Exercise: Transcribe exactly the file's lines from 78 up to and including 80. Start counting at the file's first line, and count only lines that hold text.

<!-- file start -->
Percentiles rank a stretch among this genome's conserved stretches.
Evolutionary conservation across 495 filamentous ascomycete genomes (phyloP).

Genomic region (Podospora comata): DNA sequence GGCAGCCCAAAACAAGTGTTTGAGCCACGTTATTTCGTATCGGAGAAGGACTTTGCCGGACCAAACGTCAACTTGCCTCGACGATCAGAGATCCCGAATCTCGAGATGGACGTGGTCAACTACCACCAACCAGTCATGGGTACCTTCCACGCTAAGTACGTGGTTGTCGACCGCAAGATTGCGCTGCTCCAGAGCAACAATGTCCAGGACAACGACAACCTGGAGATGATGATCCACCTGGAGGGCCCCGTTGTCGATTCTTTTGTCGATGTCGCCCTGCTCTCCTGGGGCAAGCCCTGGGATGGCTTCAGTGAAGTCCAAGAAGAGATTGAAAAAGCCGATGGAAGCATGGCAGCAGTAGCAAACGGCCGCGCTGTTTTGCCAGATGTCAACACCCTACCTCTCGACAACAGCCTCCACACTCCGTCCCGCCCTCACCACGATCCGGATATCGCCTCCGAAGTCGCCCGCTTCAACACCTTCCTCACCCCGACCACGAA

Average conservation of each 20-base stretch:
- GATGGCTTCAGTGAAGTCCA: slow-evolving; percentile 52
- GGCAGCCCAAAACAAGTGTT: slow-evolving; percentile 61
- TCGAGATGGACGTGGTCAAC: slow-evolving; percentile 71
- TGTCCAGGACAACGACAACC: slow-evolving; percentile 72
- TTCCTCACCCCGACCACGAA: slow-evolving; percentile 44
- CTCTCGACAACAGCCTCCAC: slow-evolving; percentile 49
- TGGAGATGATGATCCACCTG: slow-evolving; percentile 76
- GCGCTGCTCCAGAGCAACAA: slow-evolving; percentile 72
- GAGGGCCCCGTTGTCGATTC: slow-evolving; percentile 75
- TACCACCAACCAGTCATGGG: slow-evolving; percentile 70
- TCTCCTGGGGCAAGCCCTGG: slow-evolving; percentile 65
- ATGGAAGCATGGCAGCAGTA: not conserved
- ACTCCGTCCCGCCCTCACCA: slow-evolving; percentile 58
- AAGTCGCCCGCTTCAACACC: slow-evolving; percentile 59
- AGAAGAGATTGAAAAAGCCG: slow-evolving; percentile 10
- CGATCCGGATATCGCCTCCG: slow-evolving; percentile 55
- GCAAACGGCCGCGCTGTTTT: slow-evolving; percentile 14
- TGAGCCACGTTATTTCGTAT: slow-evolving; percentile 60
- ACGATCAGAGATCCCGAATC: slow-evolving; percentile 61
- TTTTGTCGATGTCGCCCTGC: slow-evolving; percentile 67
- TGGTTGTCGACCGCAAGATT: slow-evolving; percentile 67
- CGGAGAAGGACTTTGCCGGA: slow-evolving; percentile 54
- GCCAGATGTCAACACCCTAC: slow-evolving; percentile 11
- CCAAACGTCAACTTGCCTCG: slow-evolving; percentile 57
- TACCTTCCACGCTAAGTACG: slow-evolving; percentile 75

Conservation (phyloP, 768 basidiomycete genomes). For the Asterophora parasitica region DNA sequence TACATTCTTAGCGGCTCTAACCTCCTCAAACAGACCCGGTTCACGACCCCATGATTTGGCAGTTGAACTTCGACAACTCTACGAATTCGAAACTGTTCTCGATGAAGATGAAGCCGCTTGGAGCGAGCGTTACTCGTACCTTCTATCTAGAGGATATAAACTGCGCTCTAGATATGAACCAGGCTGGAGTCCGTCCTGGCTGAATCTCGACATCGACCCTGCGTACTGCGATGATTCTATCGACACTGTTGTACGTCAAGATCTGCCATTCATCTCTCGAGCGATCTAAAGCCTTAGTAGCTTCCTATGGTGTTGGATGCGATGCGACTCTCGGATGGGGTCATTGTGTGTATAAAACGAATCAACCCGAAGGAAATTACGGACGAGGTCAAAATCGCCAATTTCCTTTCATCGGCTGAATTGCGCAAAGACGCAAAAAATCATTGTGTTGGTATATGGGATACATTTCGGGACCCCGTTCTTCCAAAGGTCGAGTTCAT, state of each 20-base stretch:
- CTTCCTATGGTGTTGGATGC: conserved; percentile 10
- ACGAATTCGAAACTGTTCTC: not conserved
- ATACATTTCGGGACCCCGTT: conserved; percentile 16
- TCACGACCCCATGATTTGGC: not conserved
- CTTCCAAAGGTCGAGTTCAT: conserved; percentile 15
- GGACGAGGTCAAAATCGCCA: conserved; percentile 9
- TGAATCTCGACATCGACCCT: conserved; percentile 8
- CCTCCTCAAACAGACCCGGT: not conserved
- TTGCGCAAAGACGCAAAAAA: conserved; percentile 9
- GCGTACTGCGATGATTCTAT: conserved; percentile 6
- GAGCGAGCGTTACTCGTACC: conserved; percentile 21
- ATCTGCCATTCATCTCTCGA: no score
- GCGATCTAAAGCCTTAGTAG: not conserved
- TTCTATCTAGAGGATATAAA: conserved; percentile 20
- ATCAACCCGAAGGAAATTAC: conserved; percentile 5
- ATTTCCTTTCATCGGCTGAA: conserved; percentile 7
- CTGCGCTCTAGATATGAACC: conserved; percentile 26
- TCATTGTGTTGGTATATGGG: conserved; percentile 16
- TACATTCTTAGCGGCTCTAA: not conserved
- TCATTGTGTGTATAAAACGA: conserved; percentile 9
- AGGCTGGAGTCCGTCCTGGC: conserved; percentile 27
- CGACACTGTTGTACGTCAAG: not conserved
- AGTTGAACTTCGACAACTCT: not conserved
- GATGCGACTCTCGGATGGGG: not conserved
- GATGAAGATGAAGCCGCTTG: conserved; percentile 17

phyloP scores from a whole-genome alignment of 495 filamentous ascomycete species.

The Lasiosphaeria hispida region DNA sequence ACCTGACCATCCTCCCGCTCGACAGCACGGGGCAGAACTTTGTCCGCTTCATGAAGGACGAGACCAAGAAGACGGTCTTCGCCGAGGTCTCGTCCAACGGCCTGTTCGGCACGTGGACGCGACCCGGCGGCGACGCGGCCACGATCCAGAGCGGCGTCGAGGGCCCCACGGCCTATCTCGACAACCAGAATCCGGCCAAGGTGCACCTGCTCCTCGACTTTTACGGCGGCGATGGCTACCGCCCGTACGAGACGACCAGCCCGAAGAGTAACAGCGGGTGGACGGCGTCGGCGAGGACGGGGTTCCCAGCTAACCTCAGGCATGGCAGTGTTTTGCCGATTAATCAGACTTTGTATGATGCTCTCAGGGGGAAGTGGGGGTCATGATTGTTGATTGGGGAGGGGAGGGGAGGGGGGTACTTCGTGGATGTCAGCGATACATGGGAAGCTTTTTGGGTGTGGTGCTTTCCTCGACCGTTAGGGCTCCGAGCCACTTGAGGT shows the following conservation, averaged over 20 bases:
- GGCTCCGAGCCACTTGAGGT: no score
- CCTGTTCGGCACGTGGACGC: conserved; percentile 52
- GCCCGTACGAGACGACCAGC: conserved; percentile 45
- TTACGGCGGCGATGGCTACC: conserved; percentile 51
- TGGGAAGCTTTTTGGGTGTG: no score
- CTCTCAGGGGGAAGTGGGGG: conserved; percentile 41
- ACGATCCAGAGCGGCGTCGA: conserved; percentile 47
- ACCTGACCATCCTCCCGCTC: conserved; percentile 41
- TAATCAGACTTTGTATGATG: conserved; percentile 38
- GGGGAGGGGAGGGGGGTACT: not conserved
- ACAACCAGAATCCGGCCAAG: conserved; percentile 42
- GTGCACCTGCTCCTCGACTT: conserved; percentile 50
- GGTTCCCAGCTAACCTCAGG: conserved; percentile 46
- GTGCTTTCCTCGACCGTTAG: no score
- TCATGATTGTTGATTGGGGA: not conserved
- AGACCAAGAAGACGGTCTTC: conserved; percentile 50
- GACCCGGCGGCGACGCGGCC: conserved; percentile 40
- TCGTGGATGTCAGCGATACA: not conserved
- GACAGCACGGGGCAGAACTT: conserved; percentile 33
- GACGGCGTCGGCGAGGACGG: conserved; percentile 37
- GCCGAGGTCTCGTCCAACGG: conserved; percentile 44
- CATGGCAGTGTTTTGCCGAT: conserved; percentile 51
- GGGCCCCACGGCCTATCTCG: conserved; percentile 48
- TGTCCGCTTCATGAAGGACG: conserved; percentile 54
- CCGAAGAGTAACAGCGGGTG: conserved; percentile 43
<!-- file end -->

- GCCGAGGTCTCGTCCAACGG: conserved; percentile 44
- CATGGCAGTGTTTTGCCGAT: conserved; percentile 51
- GGGCCCCACGGCCTATCTCG: conserved; percentile 48